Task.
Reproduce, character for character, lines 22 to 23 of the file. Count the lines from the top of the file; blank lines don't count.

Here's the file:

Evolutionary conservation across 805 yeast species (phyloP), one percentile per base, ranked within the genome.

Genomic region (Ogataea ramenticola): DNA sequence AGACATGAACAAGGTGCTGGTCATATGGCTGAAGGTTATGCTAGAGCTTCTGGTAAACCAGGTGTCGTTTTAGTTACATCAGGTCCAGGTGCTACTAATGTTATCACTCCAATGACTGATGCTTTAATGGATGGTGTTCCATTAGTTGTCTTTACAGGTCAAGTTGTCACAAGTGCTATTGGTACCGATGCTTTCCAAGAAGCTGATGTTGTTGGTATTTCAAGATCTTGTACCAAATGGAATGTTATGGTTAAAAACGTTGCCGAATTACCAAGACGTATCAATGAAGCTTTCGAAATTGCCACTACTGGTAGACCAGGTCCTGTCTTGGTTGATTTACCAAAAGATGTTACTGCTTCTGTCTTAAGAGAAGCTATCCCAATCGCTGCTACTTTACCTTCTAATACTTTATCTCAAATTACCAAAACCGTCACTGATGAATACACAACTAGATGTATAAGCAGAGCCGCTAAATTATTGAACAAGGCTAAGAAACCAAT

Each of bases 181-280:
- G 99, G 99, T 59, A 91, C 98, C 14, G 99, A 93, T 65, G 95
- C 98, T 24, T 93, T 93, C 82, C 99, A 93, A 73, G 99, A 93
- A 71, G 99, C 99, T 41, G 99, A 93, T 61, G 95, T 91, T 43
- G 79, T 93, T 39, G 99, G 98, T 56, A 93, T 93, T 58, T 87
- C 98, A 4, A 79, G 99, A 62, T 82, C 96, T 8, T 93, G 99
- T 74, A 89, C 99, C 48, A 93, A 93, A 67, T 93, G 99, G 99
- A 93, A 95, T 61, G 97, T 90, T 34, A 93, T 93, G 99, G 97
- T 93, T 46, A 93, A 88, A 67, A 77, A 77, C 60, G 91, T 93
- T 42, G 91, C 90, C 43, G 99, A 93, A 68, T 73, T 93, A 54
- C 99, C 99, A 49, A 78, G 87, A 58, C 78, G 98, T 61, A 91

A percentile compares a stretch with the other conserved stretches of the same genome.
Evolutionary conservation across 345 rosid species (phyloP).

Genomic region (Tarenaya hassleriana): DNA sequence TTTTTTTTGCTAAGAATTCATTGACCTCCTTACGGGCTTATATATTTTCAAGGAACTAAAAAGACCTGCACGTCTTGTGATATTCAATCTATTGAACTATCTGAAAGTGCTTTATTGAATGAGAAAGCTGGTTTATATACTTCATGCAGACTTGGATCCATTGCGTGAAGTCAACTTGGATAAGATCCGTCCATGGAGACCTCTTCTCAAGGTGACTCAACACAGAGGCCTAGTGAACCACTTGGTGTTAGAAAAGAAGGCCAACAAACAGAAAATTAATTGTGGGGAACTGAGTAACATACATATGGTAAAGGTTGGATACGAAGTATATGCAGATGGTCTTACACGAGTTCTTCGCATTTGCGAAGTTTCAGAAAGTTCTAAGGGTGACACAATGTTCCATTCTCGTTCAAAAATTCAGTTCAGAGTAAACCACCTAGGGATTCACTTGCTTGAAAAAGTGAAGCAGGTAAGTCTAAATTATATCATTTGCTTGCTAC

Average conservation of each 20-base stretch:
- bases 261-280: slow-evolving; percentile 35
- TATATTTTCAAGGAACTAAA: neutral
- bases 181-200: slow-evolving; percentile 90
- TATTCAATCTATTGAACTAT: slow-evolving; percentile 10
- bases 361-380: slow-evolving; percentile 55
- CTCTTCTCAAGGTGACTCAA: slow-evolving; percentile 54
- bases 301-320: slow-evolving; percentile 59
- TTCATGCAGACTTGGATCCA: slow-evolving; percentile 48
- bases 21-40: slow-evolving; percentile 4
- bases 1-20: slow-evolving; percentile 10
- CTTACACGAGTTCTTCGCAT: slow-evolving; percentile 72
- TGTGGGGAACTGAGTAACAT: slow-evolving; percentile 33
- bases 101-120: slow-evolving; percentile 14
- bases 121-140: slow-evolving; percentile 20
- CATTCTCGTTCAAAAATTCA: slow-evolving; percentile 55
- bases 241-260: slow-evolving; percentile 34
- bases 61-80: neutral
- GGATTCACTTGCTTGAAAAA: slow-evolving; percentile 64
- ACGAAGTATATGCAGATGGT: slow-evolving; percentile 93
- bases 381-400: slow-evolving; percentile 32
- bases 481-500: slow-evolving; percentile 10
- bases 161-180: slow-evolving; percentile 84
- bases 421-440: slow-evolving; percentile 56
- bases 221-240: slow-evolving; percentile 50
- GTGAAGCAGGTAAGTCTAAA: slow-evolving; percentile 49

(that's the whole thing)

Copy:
- bases 361-380: slow-evolving; percentile 55
- CTCTTCTCAAGGTGACTCAA: slow-evolving; percentile 54